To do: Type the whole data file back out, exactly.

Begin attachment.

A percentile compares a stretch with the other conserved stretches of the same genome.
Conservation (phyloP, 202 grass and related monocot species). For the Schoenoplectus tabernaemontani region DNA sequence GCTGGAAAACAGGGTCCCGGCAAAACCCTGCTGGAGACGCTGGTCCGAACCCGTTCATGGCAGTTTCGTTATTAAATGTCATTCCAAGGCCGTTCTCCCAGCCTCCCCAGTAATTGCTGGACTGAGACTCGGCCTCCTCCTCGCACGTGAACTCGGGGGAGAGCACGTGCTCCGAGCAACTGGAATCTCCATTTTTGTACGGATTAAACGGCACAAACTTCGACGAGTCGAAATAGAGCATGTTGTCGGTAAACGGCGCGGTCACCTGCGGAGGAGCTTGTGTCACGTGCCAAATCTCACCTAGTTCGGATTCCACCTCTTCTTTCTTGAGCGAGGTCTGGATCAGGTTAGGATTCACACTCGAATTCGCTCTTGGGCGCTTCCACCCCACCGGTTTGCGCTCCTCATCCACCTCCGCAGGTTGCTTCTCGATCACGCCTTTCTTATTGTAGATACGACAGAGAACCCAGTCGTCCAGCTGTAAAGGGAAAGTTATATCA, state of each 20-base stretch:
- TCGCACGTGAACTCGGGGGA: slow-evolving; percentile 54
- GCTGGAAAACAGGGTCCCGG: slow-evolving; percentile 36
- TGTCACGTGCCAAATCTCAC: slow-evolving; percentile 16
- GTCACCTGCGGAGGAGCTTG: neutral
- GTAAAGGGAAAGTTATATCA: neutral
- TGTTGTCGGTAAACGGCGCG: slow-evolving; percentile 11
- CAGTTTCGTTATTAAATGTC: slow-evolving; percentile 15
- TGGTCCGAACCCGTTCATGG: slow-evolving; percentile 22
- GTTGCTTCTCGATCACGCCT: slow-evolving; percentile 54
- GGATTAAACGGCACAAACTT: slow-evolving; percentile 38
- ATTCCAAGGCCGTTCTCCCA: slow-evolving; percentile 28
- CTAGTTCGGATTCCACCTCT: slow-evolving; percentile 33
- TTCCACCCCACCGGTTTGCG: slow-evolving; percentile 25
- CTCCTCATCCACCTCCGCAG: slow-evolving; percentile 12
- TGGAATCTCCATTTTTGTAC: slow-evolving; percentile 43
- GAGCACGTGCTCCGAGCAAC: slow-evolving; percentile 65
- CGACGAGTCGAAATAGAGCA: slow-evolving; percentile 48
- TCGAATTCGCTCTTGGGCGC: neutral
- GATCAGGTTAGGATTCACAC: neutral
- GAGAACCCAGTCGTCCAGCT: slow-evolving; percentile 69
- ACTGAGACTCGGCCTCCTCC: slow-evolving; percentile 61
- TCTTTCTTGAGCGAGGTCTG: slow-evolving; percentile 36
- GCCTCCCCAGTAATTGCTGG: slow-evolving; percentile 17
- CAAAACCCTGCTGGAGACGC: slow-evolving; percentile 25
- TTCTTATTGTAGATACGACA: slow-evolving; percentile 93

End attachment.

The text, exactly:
A percentile compares a stretch with the other conserved stretches of the same genome.
Conservation (phyloP, 202 grass and related monocot species). For the Schoenoplectus tabernaemontani region DNA sequence GCTGGAAAACAGGGTCCCGGCAAAACCCTGCTGGAGACGCTGGTCCGAACCCGTTCATGGCAGTTTCGTTATTAAATGTCATTCCAAGGCCGTTCTCCCAGCCTCCCCAGTAATTGCTGGACTGAGACTCGGCCTCCTCCTCGCACGTGAACTCGGGGGAGAGCACGTGCTCCGAGCAACTGGAATCTCCATTTTTGTACGGATTAAACGGCACAAACTTCGACGAGTCGAAATAGAGCATGTTGTCGGTAAACGGCGCGGTCACCTGCGGAGGAGCTTGTGTCACGTGCCAAATCTCACCTAGTTCGGATTCCACCTCTTCTTTCTTGAGCGAGGTCTGGATCAGGTTAGGATTCACACTCGAATTCGCTCTTGGGCGCTTCCACCCCACCGGTTTGCGCTCCTCATCCACCTCCGCAGGTTGCTTCTCGATCACGCCTTTCTTATTGTAGATACGACAGAGAACCCAGTCGTCCAGCTGTAAAGGGAAAGTTATATCA, state of each 20-base stretch:
- TCGCACGTGAACTCGGGGGA: slow-evolving; percentile 54
- GCTGGAAAACAGGGTCCCGG: slow-evolving; percentile 36
- TGTCACGTGCCAAATCTCAC: slow-evolving; percentile 16
- GTCACCTGCGGAGGAGCTTG: neutral
- GTAAAGGGAAAGTTATATCA: neutral
- TGTTGTCGGTAAACGGCGCG: slow-evolving; percentile 11
- CAGTTTCGTTATTAAATGTC: slow-evolving; percentile 15
- TGGTCCGAACCCGTTCATGG: slow-evolving; percentile 22
- GTTGCTTCTCGATCACGCCT: slow-evolving; percentile 54
- GGATTAAACGGCACAAACTT: slow-evolving; percentile 38
- ATTCCAAGGCCGTTCTCCCA: slow-evolving; percentile 28
- CTAGTTCGGATTCCACCTCT: slow-evolving; percentile 33
- TTCCACCCCACCGGTTTGCG: slow-evolving; percentile 25
- CTCCTCATCCACCTCCGCAG: slow-evolving; percentile 12
- TGGAATCTCCATTTTTGTAC: slow-evolving; percentile 43
- GAGCACGTGCTCCGAGCAAC: slow-evolving; percentile 65
- CGACGAGTCGAAATAGAGCA: slow-evolving; percentile 48
- TCGAATTCGCTCTTGGGCGC: neutral
- GATCAGGTTAGGATTCACAC: neutral
- GAGAACCCAGTCGTCCAGCT: slow-evolving; percentile 69
- ACTGAGACTCGGCCTCCTCC: slow-evolving; percentile 61
- TCTTTCTTGAGCGAGGTCTG: slow-evolving; percentile 36
- GCCTCCCCAGTAATTGCTGG: slow-evolving; percentile 17
- CAAAACCCTGCTGGAGACGC: slow-evolving; percentile 25
- TTCTTATTGTAGATACGACA: slow-evolving; percentile 93